- NASA is geared up to cover the eclipse on its TV channel and online, starting at 12 pm EDT. Viewers around the world will be provided a wealth of images captured before, during, and after the eclipse by 11 spacecraft, at least three NASA aircraft, more than 50 high-altitude balloons, and the astronauts aboard the International Space Station – each offering a unique vantage point for the celestial event.
- CNN has set up coast-to-coast coverage with 360-degree live streaming.
- The Weather Channel is airing Eclipse Day coverage starting at 3 a.m. PT, with anchors in Madras as well as Carbondale, Ill., and other locations along the path of totality.
- Science Channel will be streaming live coverage of totality on TV and Facebook Live, and is planning a prime-time recap.
- PBS will air a “Nova” special titled “Eclipse Over America” to recap the event during Monday’s prime time.
If you must be on the road, or just decide to go for a drive, here are some things to think about.
The last time a total solar eclipse crossed the United States, it was 1918, and the chances of dying in an eclipse-related auto accident were pretty low.
That isn’t the case in 2017. There are millions more cars, trucks, buses, motorcycles, and their drivers aren’t always paying attention to the task of driving. The eclipse is just one more distraction we have to worry about on August 21.
First of all, If you’re thinking about heading out on Monday morning and driving into the path of totality, think again. Thousands of other people will have that idea, and they will most likely all be stuck in bumper-to-bumper traffic. If you’re traveling, make sure that you keep the gas tank filled, stock up on water and food, be prepared for on-the-road emergencies, and know where you’re going.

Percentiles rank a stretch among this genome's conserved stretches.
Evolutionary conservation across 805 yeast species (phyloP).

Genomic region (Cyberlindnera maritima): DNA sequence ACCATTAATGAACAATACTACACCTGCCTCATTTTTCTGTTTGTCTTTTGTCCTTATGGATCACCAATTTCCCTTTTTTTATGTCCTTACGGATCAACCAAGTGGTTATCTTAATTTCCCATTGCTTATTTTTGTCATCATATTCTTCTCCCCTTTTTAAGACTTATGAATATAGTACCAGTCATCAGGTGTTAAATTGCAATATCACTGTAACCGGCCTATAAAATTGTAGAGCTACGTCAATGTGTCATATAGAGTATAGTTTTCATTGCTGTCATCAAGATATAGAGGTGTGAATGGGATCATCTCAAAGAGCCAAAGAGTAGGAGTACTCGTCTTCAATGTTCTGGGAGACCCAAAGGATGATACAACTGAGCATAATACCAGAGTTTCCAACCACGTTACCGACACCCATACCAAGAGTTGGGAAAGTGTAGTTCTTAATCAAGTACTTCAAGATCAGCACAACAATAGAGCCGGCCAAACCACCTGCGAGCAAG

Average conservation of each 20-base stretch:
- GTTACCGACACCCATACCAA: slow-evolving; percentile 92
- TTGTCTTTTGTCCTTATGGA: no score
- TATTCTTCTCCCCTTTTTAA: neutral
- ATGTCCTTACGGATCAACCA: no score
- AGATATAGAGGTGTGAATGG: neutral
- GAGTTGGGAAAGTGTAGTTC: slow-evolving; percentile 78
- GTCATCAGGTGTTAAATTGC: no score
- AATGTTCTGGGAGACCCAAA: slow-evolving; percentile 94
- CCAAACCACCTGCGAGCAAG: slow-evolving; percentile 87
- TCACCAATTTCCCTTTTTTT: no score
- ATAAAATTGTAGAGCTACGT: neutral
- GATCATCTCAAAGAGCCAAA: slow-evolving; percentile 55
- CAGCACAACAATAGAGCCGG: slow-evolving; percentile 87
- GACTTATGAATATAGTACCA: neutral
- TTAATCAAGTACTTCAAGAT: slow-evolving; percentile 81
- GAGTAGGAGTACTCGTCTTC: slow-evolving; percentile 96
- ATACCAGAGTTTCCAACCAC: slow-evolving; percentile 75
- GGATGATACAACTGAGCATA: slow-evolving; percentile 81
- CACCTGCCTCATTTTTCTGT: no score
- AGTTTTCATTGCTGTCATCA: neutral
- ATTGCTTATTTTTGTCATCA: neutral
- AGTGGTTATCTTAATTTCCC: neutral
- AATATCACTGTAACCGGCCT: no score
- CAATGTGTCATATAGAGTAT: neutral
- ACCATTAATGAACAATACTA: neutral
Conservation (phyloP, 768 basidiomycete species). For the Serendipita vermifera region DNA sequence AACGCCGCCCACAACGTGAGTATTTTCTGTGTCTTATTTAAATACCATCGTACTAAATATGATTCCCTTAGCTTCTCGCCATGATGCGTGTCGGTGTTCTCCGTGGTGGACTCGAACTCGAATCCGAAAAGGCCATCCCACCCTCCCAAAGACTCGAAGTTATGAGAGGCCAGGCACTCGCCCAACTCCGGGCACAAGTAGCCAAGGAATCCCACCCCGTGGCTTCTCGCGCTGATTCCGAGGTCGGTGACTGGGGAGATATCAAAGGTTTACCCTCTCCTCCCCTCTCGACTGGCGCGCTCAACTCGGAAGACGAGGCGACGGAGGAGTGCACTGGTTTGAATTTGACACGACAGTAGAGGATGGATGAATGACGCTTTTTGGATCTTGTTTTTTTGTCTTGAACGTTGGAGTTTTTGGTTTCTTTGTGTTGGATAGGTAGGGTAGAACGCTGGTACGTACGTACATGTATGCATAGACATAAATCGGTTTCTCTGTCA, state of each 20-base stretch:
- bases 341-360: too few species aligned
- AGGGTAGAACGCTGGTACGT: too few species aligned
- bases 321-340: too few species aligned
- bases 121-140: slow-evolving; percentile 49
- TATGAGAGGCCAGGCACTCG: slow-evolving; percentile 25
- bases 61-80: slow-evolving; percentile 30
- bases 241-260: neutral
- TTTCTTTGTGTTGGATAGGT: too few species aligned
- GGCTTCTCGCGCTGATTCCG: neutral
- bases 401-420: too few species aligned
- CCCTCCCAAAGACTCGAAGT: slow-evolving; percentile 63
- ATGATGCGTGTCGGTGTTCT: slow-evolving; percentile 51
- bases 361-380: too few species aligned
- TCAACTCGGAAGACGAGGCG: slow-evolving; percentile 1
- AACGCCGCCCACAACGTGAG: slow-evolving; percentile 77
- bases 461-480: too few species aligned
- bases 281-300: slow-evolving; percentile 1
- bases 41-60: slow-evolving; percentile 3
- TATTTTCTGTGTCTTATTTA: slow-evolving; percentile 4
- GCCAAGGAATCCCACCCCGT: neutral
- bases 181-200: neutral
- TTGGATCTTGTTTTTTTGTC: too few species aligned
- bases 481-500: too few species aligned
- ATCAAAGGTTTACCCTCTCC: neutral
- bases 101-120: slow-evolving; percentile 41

- Don’t look at the eclipse while driving
There are more ways to drive distracted than ever, what with drivers sending text messages, checking email or the local news while driving down the interstate. Really don’t do it. If you really want to view the eclipse – while wearing your solar filter glasses – do it from a safe (stationary) place.
- Don’t pull over on the side of the highway to watch the eclipse
There are many highways in the eclipse viewing area, and it is expected to last for just a few minutes, which means the temptation for you to just pull over for a couple of minutes and take a peek will be strong. Don’t. If you’re standing on the side of an interstate staring up at the sky, and some other guy is leaning out his window to watch while his car has wandered onto the shoulder – you get the picture.
- There will be more pedestrians than usual — try not to run them down
Motorists may think they’ve stumbled upon a mob of zombies, staring up at the sky and not paying attention to where they are walking. You must avoid contact while driving your car if at all possible.
- Turn on your headlights
During a total solar eclipse, day suddenly becomes night. Don’t rely on your car’s automatic lights, position the sun visor to block your view of the Sun, and don’t wear eclipse-appropriate eye wear while driving. You’ll look stupid, and you really cannot see anything with them on except the Sun.
- Watch out for construction
August is construction season in most states in the path of the eclipse. That means more orange barrels, cones and sudden lane changes that pose a risk to drivers who aren’t paying attention – and to construction workers who may be in their path.